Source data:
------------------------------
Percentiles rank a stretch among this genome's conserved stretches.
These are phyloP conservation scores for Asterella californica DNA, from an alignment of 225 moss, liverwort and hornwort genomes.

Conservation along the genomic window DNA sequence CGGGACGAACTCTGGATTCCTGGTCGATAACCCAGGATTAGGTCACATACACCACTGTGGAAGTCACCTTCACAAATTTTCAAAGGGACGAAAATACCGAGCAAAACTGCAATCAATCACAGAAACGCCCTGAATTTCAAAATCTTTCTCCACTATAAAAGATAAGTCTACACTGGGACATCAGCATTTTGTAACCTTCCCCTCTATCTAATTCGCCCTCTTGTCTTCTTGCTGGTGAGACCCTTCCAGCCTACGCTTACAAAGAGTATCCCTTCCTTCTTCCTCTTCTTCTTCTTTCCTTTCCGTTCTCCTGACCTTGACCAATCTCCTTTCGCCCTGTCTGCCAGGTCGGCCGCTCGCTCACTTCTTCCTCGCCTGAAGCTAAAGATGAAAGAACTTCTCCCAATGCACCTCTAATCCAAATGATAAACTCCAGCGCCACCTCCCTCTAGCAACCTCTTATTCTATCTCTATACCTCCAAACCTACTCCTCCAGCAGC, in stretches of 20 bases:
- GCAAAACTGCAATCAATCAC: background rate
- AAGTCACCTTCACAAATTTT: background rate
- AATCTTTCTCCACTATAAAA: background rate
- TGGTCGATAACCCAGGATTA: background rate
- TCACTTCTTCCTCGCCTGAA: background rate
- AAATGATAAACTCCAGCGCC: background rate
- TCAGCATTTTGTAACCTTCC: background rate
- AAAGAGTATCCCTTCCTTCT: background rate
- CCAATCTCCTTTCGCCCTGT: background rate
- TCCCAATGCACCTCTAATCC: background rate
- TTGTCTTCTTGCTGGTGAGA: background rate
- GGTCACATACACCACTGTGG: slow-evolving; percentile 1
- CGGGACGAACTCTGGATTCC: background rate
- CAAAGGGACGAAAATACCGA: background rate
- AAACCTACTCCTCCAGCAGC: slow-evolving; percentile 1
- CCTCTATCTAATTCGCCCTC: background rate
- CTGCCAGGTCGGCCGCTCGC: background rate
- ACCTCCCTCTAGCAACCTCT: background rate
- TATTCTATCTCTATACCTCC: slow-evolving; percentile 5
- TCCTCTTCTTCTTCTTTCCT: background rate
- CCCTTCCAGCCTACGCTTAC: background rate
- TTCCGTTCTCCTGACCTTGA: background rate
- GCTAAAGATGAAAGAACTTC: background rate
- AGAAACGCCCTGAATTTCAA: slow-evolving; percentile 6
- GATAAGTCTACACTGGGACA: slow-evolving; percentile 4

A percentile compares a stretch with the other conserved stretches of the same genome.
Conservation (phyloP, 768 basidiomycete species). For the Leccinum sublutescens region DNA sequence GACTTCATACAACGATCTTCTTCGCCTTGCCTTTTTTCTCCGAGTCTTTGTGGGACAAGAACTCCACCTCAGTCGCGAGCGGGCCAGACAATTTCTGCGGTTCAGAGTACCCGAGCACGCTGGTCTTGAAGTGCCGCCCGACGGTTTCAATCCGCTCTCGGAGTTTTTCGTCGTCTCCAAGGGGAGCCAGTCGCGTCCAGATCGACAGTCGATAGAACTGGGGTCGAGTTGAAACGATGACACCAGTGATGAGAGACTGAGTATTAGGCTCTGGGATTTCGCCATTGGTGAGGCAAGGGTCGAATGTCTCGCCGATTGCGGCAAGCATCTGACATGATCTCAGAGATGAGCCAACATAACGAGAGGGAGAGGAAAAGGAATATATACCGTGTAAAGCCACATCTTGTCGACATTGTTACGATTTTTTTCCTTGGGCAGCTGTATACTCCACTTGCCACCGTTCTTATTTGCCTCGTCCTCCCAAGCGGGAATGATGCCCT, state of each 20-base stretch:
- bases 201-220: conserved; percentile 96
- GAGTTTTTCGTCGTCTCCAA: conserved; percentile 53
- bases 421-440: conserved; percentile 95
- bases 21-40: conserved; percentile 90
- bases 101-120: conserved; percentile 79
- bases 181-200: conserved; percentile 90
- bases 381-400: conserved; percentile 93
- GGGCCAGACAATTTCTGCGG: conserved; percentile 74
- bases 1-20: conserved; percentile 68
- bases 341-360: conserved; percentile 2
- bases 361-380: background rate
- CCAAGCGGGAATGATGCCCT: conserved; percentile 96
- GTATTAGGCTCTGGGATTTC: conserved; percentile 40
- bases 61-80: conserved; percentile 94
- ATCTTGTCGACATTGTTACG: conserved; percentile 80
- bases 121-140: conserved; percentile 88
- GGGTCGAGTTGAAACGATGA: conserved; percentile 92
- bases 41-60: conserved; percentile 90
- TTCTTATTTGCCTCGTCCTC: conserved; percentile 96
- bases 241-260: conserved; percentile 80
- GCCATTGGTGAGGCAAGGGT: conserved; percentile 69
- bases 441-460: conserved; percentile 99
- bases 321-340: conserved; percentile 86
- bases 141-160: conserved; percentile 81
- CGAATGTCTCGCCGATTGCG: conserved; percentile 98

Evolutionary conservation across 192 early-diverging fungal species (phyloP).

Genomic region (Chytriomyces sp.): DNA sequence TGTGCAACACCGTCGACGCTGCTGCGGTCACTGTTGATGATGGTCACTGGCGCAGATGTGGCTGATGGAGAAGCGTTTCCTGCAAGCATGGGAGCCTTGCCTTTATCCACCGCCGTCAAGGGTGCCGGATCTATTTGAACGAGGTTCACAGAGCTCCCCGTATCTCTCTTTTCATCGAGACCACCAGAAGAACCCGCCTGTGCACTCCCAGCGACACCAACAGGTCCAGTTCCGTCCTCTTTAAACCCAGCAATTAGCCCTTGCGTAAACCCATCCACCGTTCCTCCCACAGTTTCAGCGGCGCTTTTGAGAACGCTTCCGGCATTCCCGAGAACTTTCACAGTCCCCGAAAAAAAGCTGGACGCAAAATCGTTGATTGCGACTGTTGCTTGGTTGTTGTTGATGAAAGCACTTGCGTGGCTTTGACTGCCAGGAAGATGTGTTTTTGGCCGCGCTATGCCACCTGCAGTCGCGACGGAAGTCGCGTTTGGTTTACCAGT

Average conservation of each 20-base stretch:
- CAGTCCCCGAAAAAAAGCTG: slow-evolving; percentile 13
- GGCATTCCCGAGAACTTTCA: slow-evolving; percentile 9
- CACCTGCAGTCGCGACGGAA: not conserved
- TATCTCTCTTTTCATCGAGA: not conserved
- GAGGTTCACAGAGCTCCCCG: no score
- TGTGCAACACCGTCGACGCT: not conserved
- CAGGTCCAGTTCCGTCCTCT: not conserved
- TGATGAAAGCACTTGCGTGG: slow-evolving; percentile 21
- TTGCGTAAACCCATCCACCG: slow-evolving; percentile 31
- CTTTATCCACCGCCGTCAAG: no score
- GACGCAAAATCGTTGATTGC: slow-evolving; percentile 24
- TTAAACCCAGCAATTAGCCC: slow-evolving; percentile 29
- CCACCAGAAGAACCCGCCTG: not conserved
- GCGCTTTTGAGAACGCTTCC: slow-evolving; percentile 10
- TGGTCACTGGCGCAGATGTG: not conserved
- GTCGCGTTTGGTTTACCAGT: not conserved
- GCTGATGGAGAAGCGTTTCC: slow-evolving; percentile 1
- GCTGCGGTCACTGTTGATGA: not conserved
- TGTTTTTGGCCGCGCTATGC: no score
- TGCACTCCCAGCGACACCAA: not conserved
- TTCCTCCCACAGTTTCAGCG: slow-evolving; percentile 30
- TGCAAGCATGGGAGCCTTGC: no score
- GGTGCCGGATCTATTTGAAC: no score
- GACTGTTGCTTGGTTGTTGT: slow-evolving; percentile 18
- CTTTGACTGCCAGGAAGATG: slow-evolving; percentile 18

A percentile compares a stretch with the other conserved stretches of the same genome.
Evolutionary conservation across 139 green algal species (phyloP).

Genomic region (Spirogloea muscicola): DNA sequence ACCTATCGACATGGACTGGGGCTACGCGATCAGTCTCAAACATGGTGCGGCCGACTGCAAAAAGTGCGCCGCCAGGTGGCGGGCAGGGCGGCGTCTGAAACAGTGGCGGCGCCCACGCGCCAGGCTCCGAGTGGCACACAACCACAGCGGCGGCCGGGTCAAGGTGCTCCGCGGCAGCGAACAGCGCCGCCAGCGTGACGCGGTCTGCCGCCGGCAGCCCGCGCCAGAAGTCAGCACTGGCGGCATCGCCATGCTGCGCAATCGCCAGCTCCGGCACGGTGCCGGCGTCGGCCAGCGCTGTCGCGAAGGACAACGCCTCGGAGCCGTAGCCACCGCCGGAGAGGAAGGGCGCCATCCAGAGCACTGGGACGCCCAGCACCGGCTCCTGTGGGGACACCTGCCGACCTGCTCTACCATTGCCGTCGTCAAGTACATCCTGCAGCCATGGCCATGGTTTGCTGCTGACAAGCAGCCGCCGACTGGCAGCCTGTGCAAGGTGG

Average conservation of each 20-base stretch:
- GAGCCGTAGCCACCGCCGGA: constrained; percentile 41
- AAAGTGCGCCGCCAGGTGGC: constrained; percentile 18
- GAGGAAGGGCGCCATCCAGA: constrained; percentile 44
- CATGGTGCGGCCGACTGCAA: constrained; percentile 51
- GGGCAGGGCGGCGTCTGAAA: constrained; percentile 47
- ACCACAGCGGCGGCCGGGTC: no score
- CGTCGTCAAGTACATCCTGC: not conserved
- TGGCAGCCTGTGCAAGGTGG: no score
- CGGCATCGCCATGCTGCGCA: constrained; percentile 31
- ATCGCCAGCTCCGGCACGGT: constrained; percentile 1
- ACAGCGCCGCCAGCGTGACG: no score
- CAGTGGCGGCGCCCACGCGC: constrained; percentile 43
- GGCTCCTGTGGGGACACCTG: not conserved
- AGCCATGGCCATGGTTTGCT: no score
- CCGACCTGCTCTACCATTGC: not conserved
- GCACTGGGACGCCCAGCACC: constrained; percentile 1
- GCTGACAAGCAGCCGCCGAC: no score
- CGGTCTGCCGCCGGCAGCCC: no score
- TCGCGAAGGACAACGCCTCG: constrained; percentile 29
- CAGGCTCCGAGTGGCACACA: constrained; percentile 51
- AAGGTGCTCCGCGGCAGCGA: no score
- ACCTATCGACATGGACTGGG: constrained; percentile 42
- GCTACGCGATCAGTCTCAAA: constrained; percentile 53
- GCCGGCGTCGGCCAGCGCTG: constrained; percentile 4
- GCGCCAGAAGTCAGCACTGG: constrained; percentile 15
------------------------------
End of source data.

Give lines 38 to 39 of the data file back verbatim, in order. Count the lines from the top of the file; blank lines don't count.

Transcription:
- GGGCCAGACAATTTCTGCGG: conserved; percentile 74
- bases 1-20: conserved; percentile 68